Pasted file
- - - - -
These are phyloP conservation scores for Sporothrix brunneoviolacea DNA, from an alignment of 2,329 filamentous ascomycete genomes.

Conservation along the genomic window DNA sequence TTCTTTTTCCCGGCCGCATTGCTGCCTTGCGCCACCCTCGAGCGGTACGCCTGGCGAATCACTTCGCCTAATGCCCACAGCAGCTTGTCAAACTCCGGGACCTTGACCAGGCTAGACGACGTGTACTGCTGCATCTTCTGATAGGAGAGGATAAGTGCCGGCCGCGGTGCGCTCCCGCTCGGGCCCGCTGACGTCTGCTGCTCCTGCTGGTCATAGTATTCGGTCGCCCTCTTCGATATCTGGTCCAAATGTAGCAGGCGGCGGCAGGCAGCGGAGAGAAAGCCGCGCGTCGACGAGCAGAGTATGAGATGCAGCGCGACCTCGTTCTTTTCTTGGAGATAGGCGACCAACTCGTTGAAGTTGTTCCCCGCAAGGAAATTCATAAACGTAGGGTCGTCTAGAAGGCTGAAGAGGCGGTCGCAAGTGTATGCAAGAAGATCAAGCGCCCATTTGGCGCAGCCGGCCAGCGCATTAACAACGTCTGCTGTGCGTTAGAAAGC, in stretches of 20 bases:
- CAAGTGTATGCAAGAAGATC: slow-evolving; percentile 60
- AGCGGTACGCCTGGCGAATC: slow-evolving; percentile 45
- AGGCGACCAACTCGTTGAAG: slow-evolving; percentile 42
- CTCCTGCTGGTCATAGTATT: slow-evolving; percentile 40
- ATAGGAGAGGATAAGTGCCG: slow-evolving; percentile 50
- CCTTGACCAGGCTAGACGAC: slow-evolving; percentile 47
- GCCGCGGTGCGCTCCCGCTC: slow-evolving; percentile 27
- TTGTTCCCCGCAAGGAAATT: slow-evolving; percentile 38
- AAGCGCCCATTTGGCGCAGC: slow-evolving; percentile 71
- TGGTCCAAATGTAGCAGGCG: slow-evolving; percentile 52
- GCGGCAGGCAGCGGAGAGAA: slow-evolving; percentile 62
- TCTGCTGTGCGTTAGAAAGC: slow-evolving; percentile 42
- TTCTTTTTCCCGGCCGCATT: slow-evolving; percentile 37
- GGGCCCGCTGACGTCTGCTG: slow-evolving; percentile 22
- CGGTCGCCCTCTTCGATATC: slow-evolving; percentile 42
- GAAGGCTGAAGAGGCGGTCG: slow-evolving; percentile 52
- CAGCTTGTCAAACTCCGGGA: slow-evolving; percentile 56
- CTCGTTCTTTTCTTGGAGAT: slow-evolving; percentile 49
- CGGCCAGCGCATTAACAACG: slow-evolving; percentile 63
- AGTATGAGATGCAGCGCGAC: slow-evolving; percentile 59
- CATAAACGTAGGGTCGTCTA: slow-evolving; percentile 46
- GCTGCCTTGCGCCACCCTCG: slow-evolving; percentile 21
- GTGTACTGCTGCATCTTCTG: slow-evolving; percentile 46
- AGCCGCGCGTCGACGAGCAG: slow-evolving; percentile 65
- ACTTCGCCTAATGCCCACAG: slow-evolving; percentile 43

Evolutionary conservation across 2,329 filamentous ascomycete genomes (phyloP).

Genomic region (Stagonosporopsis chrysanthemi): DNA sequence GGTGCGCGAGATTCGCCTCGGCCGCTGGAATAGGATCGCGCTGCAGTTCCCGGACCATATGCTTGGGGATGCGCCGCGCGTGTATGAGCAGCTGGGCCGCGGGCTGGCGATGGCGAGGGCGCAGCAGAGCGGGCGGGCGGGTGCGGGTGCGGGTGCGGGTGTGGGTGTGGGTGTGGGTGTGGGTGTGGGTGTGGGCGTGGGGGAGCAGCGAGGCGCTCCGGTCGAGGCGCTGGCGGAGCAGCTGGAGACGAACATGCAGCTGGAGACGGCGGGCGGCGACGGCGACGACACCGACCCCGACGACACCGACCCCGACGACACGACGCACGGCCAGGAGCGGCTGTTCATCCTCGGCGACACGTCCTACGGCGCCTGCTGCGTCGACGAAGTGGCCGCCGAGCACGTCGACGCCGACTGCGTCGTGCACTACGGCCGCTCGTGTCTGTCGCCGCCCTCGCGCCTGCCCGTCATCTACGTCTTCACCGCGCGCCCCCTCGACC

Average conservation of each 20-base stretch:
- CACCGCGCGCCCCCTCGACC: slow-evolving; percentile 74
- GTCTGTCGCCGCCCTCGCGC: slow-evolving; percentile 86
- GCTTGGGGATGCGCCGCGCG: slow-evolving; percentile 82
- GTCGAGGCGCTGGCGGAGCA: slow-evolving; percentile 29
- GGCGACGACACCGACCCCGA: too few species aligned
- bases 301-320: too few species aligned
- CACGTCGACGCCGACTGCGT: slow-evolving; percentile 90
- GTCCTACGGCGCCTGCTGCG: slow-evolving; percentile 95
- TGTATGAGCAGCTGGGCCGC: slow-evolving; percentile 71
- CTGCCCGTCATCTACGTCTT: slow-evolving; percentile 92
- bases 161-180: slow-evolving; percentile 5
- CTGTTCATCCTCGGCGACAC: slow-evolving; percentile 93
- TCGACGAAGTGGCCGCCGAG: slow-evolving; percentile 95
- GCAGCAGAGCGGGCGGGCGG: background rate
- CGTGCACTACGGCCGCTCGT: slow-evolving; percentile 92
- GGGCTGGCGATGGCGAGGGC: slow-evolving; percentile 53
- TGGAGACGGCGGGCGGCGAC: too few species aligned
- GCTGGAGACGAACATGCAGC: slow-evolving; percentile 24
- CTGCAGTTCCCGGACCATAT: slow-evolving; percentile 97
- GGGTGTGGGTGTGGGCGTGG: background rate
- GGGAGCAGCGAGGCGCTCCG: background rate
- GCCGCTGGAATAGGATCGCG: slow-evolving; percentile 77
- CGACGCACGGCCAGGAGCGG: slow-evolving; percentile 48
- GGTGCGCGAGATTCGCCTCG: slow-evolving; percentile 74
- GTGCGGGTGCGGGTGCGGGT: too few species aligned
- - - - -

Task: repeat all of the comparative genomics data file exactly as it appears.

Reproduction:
These are phyloP conservation scores for Sporothrix brunneoviolacea DNA, from an alignment of 2,329 filamentous ascomycete genomes.

Conservation along the genomic window DNA sequence TTCTTTTTCCCGGCCGCATTGCTGCCTTGCGCCACCCTCGAGCGGTACGCCTGGCGAATCACTTCGCCTAATGCCCACAGCAGCTTGTCAAACTCCGGGACCTTGACCAGGCTAGACGACGTGTACTGCTGCATCTTCTGATAGGAGAGGATAAGTGCCGGCCGCGGTGCGCTCCCGCTCGGGCCCGCTGACGTCTGCTGCTCCTGCTGGTCATAGTATTCGGTCGCCCTCTTCGATATCTGGTCCAAATGTAGCAGGCGGCGGCAGGCAGCGGAGAGAAAGCCGCGCGTCGACGAGCAGAGTATGAGATGCAGCGCGACCTCGTTCTTTTCTTGGAGATAGGCGACCAACTCGTTGAAGTTGTTCCCCGCAAGGAAATTCATAAACGTAGGGTCGTCTAGAAGGCTGAAGAGGCGGTCGCAAGTGTATGCAAGAAGATCAAGCGCCCATTTGGCGCAGCCGGCCAGCGCATTAACAACGTCTGCTGTGCGTTAGAAAGC, in stretches of 20 bases:
- CAAGTGTATGCAAGAAGATC: slow-evolving; percentile 60
- AGCGGTACGCCTGGCGAATC: slow-evolving; percentile 45
- AGGCGACCAACTCGTTGAAG: slow-evolving; percentile 42
- CTCCTGCTGGTCATAGTATT: slow-evolving; percentile 40
- ATAGGAGAGGATAAGTGCCG: slow-evolving; percentile 50
- CCTTGACCAGGCTAGACGAC: slow-evolving; percentile 47
- GCCGCGGTGCGCTCCCGCTC: slow-evolving; percentile 27
- TTGTTCCCCGCAAGGAAATT: slow-evolving; percentile 38
- AAGCGCCCATTTGGCGCAGC: slow-evolving; percentile 71
- TGGTCCAAATGTAGCAGGCG: slow-evolving; percentile 52
- GCGGCAGGCAGCGGAGAGAA: slow-evolving; percentile 62
- TCTGCTGTGCGTTAGAAAGC: slow-evolving; percentile 42
- TTCTTTTTCCCGGCCGCATT: slow-evolving; percentile 37
- GGGCCCGCTGACGTCTGCTG: slow-evolving; percentile 22
- CGGTCGCCCTCTTCGATATC: slow-evolving; percentile 42
- GAAGGCTGAAGAGGCGGTCG: slow-evolving; percentile 52
- CAGCTTGTCAAACTCCGGGA: slow-evolving; percentile 56
- CTCGTTCTTTTCTTGGAGAT: slow-evolving; percentile 49
- CGGCCAGCGCATTAACAACG: slow-evolving; percentile 63
- AGTATGAGATGCAGCGCGAC: slow-evolving; percentile 59
- CATAAACGTAGGGTCGTCTA: slow-evolving; percentile 46
- GCTGCCTTGCGCCACCCTCG: slow-evolving; percentile 21
- GTGTACTGCTGCATCTTCTG: slow-evolving; percentile 46
- AGCCGCGCGTCGACGAGCAG: slow-evolving; percentile 65
- ACTTCGCCTAATGCCCACAG: slow-evolving; percentile 43

Evolutionary conservation across 2,329 filamentous ascomycete genomes (phyloP).

Genomic region (Stagonosporopsis chrysanthemi): DNA sequence GGTGCGCGAGATTCGCCTCGGCCGCTGGAATAGGATCGCGCTGCAGTTCCCGGACCATATGCTTGGGGATGCGCCGCGCGTGTATGAGCAGCTGGGCCGCGGGCTGGCGATGGCGAGGGCGCAGCAGAGCGGGCGGGCGGGTGCGGGTGCGGGTGCGGGTGTGGGTGTGGGTGTGGGTGTGGGTGTGGGTGTGGGCGTGGGGGAGCAGCGAGGCGCTCCGGTCGAGGCGCTGGCGGAGCAGCTGGAGACGAACATGCAGCTGGAGACGGCGGGCGGCGACGGCGACGACACCGACCCCGACGACACCGACCCCGACGACACGACGCACGGCCAGGAGCGGCTGTTCATCCTCGGCGACACGTCCTACGGCGCCTGCTGCGTCGACGAAGTGGCCGCCGAGCACGTCGACGCCGACTGCGTCGTGCACTACGGCCGCTCGTGTCTGTCGCCGCCCTCGCGCCTGCCCGTCATCTACGTCTTCACCGCGCGCCCCCTCGACC

Average conservation of each 20-base stretch:
- CACCGCGCGCCCCCTCGACC: slow-evolving; percentile 74
- GTCTGTCGCCGCCCTCGCGC: slow-evolving; percentile 86
- GCTTGGGGATGCGCCGCGCG: slow-evolving; percentile 82
- GTCGAGGCGCTGGCGGAGCA: slow-evolving; percentile 29
- GGCGACGACACCGACCCCGA: too few species aligned
- bases 301-320: too few species aligned
- CACGTCGACGCCGACTGCGT: slow-evolving; percentile 90
- GTCCTACGGCGCCTGCTGCG: slow-evolving; percentile 95
- TGTATGAGCAGCTGGGCCGC: slow-evolving; percentile 71
- CTGCCCGTCATCTACGTCTT: slow-evolving; percentile 92
- bases 161-180: slow-evolving; percentile 5
- CTGTTCATCCTCGGCGACAC: slow-evolving; percentile 93
- TCGACGAAGTGGCCGCCGAG: slow-evolving; percentile 95
- GCAGCAGAGCGGGCGGGCGG: background rate
- CGTGCACTACGGCCGCTCGT: slow-evolving; percentile 92
- GGGCTGGCGATGGCGAGGGC: slow-evolving; percentile 53
- TGGAGACGGCGGGCGGCGAC: too few species aligned
- GCTGGAGACGAACATGCAGC: slow-evolving; percentile 24
- CTGCAGTTCCCGGACCATAT: slow-evolving; percentile 97
- GGGTGTGGGTGTGGGCGTGG: background rate
- GGGAGCAGCGAGGCGCTCCG: background rate
- GCCGCTGGAATAGGATCGCG: slow-evolving; percentile 77
- CGACGCACGGCCAGGAGCGG: slow-evolving; percentile 48
- GGTGCGCGAGATTCGCCTCG: slow-evolving; percentile 74
- GTGCGGGTGCGGGTGCGGGT: too few species aligned